Car buying has come a long way since automobiles were first made available to the masses. Over time, drivers’ options in regard to available vehicles have increased and the methods of paying for vehicles has changed. While many facets of the car buying process have slowly evolved over time, one relatively recent change has had a dramatic effect on how motorists shop for their vehicles.
The internet has changed much about how products are bought and sold, and cars are no exception. A 2017 study from Root & Associates/CDK found that 53 percent of consumers said they were ‘very’ or ‘extremely’ likely to conduct an entire car purchase online. Some consumers feel there are advantages to buying vehicles online, but those who have never done so should keep a few pointers in mind as they shop for their next car or truck.
Comparison shop in person. Comparison shopping is a savvy move for consumers regardless of what they’re buying, and it can be especially beneficial to online car shoppers to begin doing so in person. According to the 2016 Beepi Consumer Automotive Index, 87 percent of Americans dislike something about car shopping at dealerships. In spite of that discomfort, visiting a dealership gives car buyers, even those who fully intend to buy online, a chance to test drive various vehicles and experience certain features for themselves. Buyers can then use these visits to inform their online buying decisions.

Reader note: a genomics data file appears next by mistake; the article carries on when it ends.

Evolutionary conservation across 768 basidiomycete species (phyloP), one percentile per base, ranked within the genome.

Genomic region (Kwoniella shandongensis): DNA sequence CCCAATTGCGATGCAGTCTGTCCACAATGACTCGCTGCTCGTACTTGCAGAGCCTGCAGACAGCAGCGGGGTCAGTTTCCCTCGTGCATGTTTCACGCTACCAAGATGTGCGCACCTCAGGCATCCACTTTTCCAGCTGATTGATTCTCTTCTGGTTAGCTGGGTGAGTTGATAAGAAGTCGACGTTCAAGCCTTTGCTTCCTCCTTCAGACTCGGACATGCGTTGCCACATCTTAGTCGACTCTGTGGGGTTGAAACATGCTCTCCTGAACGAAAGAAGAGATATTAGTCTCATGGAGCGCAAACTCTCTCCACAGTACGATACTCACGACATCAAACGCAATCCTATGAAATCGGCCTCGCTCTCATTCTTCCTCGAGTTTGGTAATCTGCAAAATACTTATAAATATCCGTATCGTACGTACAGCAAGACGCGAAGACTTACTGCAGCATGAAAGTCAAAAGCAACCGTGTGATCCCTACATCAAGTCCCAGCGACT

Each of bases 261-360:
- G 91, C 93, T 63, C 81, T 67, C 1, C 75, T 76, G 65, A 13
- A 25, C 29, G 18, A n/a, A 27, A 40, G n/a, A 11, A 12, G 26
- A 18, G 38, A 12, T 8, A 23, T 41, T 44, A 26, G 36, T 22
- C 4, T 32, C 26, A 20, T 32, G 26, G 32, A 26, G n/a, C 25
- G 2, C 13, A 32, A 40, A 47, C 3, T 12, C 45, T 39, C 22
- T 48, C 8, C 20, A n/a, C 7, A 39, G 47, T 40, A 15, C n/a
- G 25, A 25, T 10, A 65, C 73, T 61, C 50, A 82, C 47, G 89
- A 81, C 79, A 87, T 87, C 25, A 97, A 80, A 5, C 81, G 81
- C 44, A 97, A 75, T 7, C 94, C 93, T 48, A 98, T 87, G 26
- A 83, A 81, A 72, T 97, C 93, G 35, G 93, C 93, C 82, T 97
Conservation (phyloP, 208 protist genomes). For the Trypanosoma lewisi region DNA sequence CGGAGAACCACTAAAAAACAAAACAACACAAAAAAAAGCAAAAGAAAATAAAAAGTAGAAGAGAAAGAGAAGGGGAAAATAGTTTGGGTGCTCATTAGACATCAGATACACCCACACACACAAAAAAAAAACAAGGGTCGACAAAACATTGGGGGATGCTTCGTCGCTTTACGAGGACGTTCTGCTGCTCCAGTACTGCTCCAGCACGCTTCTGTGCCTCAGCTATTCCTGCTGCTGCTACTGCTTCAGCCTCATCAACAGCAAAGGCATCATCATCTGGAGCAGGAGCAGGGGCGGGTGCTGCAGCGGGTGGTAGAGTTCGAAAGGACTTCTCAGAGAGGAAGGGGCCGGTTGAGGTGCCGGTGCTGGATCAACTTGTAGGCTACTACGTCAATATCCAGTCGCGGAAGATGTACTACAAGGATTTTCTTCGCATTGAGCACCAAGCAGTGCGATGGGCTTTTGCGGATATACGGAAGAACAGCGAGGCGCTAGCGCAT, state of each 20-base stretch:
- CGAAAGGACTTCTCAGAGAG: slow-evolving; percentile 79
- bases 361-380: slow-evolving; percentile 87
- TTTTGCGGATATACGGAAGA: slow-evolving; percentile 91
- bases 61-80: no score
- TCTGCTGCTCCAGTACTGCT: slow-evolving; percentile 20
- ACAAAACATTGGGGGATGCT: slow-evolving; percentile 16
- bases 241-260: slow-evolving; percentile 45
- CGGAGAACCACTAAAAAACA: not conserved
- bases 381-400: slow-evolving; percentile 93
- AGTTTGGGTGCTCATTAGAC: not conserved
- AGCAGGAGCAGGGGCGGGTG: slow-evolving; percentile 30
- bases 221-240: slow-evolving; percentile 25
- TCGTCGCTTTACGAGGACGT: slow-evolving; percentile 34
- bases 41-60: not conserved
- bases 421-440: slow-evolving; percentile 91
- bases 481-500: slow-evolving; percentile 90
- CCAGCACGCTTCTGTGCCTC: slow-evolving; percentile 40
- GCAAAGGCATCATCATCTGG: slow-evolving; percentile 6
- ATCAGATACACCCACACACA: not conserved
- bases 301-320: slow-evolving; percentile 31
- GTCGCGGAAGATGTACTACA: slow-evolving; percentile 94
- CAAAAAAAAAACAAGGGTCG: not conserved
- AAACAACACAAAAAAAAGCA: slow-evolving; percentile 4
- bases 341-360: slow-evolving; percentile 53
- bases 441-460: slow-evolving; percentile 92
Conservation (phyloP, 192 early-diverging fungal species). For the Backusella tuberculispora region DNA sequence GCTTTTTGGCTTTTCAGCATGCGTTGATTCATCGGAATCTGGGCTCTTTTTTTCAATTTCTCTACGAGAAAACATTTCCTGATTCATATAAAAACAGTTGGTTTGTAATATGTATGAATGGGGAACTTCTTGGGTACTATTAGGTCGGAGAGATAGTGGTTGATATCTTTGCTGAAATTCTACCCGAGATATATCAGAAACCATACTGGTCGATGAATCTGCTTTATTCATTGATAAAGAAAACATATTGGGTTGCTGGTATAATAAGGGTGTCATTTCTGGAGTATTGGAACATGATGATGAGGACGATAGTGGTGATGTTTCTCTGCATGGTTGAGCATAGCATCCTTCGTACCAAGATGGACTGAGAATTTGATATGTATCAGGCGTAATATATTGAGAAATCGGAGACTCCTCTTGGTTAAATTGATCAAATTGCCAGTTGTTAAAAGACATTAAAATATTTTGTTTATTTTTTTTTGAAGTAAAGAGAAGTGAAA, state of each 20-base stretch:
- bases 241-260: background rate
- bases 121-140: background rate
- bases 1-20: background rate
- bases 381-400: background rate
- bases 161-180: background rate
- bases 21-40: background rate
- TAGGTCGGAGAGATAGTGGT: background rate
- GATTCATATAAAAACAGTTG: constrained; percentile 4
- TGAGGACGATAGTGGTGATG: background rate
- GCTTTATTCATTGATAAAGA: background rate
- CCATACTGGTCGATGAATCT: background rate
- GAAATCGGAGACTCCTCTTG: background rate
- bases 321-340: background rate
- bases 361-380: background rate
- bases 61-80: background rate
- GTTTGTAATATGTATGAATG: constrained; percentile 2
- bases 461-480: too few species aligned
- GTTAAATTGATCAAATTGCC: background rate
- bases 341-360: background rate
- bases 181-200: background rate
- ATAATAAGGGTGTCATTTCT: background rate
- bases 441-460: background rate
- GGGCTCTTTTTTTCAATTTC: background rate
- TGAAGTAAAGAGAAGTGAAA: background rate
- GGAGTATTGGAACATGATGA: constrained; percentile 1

Focus your search on local dealerships. The internet has connected consumers to businesses on the other side of the globe and vice versa. While buyers might find great deals on cars being sold by dealerships hundreds, if not thousands, of miles away, it’s often wiser to focus searches on local dealerships. Dealers often offer incentives like free loaner cars or service discounts, but those incentives only benefit buyers if they live in close proximity to the dealerships where they purchased their vehicles.
See the car in person. Looks can be deceiving, and that applies to vehicles being sold online as much as anything else. If possible, buyers should see a car in person before buying it. Buyers who have found a car they’re interested in should email the dealership that’s selling the vehicle to arrange a test drive. Emailing tends to be the favored way to communicate, as buyers may find themselves inundated with calls if they contact dealers over the phone. Buyers who cannot see a car in person but want to buy it anyway should familiarize themselves with return policies if the car does not meet their expectations upon delivery.